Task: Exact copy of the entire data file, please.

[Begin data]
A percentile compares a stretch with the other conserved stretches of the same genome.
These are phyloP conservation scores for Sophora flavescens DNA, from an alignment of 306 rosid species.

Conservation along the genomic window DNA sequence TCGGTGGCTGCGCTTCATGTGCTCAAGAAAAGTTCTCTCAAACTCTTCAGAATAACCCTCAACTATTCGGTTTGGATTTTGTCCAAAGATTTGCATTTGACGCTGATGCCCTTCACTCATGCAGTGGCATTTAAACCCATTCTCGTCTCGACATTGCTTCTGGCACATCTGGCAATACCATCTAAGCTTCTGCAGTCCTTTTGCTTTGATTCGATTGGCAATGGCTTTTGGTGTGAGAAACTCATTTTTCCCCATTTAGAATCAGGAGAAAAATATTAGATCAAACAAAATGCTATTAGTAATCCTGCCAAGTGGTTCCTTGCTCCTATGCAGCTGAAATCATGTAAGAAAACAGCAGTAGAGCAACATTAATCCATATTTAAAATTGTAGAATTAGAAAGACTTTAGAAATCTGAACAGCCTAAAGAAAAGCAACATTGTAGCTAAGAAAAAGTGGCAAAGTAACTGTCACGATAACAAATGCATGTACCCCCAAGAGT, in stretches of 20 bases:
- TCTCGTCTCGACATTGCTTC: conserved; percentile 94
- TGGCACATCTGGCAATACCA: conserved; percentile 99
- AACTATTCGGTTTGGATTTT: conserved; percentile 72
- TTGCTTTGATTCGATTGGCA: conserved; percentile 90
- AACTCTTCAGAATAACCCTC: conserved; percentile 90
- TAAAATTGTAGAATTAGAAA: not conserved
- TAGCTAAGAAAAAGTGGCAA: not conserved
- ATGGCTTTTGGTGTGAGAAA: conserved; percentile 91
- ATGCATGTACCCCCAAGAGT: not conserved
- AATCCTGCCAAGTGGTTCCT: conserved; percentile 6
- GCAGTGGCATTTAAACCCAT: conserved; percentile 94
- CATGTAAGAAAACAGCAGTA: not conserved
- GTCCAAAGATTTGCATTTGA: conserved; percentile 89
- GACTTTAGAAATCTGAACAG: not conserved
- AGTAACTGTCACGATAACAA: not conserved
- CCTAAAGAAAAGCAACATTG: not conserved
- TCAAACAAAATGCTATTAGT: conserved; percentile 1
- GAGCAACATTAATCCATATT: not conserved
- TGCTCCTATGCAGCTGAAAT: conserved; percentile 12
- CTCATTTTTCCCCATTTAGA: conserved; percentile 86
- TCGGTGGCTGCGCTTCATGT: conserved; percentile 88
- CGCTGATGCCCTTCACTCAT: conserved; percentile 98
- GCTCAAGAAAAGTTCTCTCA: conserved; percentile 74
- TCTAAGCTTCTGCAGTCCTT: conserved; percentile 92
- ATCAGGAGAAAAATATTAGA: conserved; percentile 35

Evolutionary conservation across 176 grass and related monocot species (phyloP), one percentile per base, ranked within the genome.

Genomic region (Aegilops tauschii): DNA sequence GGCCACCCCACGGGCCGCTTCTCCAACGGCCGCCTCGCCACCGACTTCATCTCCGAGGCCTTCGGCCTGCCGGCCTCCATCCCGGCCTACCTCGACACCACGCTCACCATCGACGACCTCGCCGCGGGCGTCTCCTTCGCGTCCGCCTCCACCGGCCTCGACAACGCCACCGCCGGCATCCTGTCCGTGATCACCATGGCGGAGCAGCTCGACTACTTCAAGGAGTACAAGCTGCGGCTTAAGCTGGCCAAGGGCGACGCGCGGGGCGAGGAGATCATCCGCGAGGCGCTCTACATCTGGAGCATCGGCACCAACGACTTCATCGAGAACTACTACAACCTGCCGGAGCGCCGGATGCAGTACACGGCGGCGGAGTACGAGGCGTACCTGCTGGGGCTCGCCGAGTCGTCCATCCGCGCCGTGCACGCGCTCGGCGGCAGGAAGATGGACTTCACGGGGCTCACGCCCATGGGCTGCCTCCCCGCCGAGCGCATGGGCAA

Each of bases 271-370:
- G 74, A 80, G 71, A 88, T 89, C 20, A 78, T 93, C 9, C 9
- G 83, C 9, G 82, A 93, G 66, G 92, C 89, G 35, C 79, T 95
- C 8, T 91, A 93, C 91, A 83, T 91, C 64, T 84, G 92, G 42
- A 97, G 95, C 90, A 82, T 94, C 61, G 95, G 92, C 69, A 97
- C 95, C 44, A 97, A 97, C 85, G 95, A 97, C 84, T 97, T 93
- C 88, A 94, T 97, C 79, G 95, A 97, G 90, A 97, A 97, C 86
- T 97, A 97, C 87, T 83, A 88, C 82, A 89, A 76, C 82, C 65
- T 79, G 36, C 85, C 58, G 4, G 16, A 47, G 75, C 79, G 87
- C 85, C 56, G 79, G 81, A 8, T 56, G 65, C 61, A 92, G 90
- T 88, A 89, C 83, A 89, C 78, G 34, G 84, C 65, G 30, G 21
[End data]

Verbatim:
A percentile compares a stretch with the other conserved stretches of the same genome.
These are phyloP conservation scores for Sophora flavescens DNA, from an alignment of 306 rosid species.

Conservation along the genomic window DNA sequence TCGGTGGCTGCGCTTCATGTGCTCAAGAAAAGTTCTCTCAAACTCTTCAGAATAACCCTCAACTATTCGGTTTGGATTTTGTCCAAAGATTTGCATTTGACGCTGATGCCCTTCACTCATGCAGTGGCATTTAAACCCATTCTCGTCTCGACATTGCTTCTGGCACATCTGGCAATACCATCTAAGCTTCTGCAGTCCTTTTGCTTTGATTCGATTGGCAATGGCTTTTGGTGTGAGAAACTCATTTTTCCCCATTTAGAATCAGGAGAAAAATATTAGATCAAACAAAATGCTATTAGTAATCCTGCCAAGTGGTTCCTTGCTCCTATGCAGCTGAAATCATGTAAGAAAACAGCAGTAGAGCAACATTAATCCATATTTAAAATTGTAGAATTAGAAAGACTTTAGAAATCTGAACAGCCTAAAGAAAAGCAACATTGTAGCTAAGAAAAAGTGGCAAAGTAACTGTCACGATAACAAATGCATGTACCCCCAAGAGT, in stretches of 20 bases:
- TCTCGTCTCGACATTGCTTC: conserved; percentile 94
- TGGCACATCTGGCAATACCA: conserved; percentile 99
- AACTATTCGGTTTGGATTTT: conserved; percentile 72
- TTGCTTTGATTCGATTGGCA: conserved; percentile 90
- AACTCTTCAGAATAACCCTC: conserved; percentile 90
- TAAAATTGTAGAATTAGAAA: not conserved
- TAGCTAAGAAAAAGTGGCAA: not conserved
- ATGGCTTTTGGTGTGAGAAA: conserved; percentile 91
- ATGCATGTACCCCCAAGAGT: not conserved
- AATCCTGCCAAGTGGTTCCT: conserved; percentile 6
- GCAGTGGCATTTAAACCCAT: conserved; percentile 94
- CATGTAAGAAAACAGCAGTA: not conserved
- GTCCAAAGATTTGCATTTGA: conserved; percentile 89
- GACTTTAGAAATCTGAACAG: not conserved
- AGTAACTGTCACGATAACAA: not conserved
- CCTAAAGAAAAGCAACATTG: not conserved
- TCAAACAAAATGCTATTAGT: conserved; percentile 1
- GAGCAACATTAATCCATATT: not conserved
- TGCTCCTATGCAGCTGAAAT: conserved; percentile 12
- CTCATTTTTCCCCATTTAGA: conserved; percentile 86
- TCGGTGGCTGCGCTTCATGT: conserved; percentile 88
- CGCTGATGCCCTTCACTCAT: conserved; percentile 98
- GCTCAAGAAAAGTTCTCTCA: conserved; percentile 74
- TCTAAGCTTCTGCAGTCCTT: conserved; percentile 92
- ATCAGGAGAAAAATATTAGA: conserved; percentile 35

Evolutionary conservation across 176 grass and related monocot species (phyloP), one percentile per base, ranked within the genome.

Genomic region (Aegilops tauschii): DNA sequence GGCCACCCCACGGGCCGCTTCTCCAACGGCCGCCTCGCCACCGACTTCATCTCCGAGGCCTTCGGCCTGCCGGCCTCCATCCCGGCCTACCTCGACACCACGCTCACCATCGACGACCTCGCCGCGGGCGTCTCCTTCGCGTCCGCCTCCACCGGCCTCGACAACGCCACCGCCGGCATCCTGTCCGTGATCACCATGGCGGAGCAGCTCGACTACTTCAAGGAGTACAAGCTGCGGCTTAAGCTGGCCAAGGGCGACGCGCGGGGCGAGGAGATCATCCGCGAGGCGCTCTACATCTGGAGCATCGGCACCAACGACTTCATCGAGAACTACTACAACCTGCCGGAGCGCCGGATGCAGTACACGGCGGCGGAGTACGAGGCGTACCTGCTGGGGCTCGCCGAGTCGTCCATCCGCGCCGTGCACGCGCTCGGCGGCAGGAAGATGGACTTCACGGGGCTCACGCCCATGGGCTGCCTCCCCGCCGAGCGCATGGGCAA

Each of bases 271-370:
- G 74, A 80, G 71, A 88, T 89, C 20, A 78, T 93, C 9, C 9
- G 83, C 9, G 82, A 93, G 66, G 92, C 89, G 35, C 79, T 95
- C 8, T 91, A 93, C 91, A 83, T 91, C 64, T 84, G 92, G 42
- A 97, G 95, C 90, A 82, T 94, C 61, G 95, G 92, C 69, A 97
- C 95, C 44, A 97, A 97, C 85, G 95, A 97, C 84, T 97, T 93
- C 88, A 94, T 97, C 79, G 95, A 97, G 90, A 97, A 97, C 86
- T 97, A 97, C 87, T 83, A 88, C 82, A 89, A 76, C 82, C 65
- T 79, G 36, C 85, C 58, G 4, G 16, A 47, G 75, C 79, G 87
- C 85, C 56, G 79, G 81, A 8, T 56, G 65, C 61, A 92, G 90
- T 88, A 89, C 83, A 89, C 78, G 34, G 84, C 65, G 30, G 21